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Abaco Power Grid Virtually Eradicated

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Storm damage from Hurricane Dorian in Abaco. Photo: Shawn Hanna/Tribune Staff

By KHRISNA RUSSELL

Deputy Chief Reporter

krussell@tribunemedia.net

'DIRE' was how Bahamas Power and Light yesterday described the electricity situation in North Abaco following Hurricane Dorian, which completely "obliterated" infrastructure.

In a press statement yesterday, BPL said there are no standing electricity poles along the 16-mile stretch of road from Marsh Harbour to Treasure Cay.

Additionally, one of two power lines running from Wilson City to Marsh Harbour is a total loss, while the other will have to be rebuilt as a great portion of it was damaged.

Given the extent of the damage, the power provider said rebuilding the network in Abaco will require a massive level of effort. As a result, the company plans to utilise relationships with partners in CARICOM through the Caribbean Electric Utility Services Corporation (CARILEC).

BPL has also received offers of assistance from the United States and Canada.

However, this illuminates concerns regarding housing for crews, with BPL noting there was nothing left standing in Central and North Abaco that can house the number of people required to do the work.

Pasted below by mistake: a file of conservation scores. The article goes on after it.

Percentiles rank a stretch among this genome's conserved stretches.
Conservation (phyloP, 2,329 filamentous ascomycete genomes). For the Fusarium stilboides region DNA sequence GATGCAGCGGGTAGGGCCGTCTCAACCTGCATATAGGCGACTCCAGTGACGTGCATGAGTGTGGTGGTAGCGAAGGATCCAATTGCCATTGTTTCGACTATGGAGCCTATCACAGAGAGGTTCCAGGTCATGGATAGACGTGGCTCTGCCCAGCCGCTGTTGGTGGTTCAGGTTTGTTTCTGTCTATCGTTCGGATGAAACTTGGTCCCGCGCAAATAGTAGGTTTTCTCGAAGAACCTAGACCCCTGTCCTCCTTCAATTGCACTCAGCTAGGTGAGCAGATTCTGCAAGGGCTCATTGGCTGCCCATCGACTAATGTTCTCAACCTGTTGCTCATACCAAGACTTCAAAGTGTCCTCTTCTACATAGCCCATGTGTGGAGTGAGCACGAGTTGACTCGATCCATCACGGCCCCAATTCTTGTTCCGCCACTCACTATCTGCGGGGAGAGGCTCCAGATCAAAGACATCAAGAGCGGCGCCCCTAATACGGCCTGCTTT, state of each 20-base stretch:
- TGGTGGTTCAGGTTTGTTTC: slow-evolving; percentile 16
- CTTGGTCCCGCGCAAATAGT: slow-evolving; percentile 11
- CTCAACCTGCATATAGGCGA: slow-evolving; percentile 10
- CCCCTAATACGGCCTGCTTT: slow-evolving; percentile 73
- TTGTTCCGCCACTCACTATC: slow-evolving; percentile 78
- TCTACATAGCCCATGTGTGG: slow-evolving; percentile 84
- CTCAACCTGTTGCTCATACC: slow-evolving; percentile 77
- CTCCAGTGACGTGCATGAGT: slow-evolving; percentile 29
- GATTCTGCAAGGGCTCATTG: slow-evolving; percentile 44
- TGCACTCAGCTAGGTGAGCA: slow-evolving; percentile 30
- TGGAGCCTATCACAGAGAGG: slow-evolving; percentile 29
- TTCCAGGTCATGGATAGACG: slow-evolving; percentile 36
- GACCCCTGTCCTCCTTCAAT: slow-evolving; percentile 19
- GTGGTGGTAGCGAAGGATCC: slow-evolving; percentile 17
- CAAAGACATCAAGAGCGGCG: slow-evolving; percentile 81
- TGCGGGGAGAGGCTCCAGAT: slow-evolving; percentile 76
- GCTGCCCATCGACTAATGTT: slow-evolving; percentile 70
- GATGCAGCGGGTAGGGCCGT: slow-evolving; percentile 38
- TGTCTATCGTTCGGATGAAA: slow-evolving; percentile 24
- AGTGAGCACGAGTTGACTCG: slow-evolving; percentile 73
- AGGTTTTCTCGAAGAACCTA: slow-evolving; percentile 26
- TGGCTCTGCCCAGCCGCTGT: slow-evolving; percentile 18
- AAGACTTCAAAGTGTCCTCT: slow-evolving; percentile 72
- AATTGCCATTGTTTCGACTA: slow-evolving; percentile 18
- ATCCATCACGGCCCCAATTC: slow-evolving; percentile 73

BPL said it was working to solve this logistical problem and will update the public when a solution has been identified.

"Bahamas Power and Light Company Ltd has completed an assessment of our system in Abaco from Sandy Point in the south as far north as Treasure Cay. We could go no further," BPL said.

"The situation in the north of Abaco is dire. There are no standing electricity poles along the 16-mile stretch from Marsh Harbour to Treasure Cay. Our infrastructure along that stretch has been obliterated.

"From our power station at Wilson City to Marsh Harbour, there are two power lines. One of these lines is a total loss. Forty to 60 percent of the other line will have to be rebuilt.

"In Marsh Harbour, our entire distribution network - that is the infrastructure that gets power from the long transmission lines into the communities, such as is seen on the side of the street - has to be rebuilt all the way out to the eastern shores.

"From Marsh Harbour to Treasure Cay, the entire transmission grid - which transports electricity long distances with higher voltage, such as can be seen along highways - will also have to be rebuilt."

In Treasure Cay, the entire distribution network has to be rebuilt, BPL said.

"No one from our team has yet been able to go north to Crown Haven. We surmise that the transmission grid from Treasure Cay to Crown Haven will also have to be rebuilt.

"There is better news in the south. From our Wilson City Power Station to the main road, there (are) two lines, one of which is in good condition. Less than 100 poles are needed between Sandy Point and Wilson City, which can be replaced within weeks."

BPL noted the international response to Hurricane Dorian has been overwhelmingly positive on the humanitarian front and had been no less positive with regard to our efforts to restore power to the island of Abaco.

"The needed poles for the south and a digger have already landed and are at Wilson City Power Station now, transported by the Royal Bahamas Defence Force. Teams are ready to move out starting tomorrow, and by mid-week we expect the reconstruction can begin.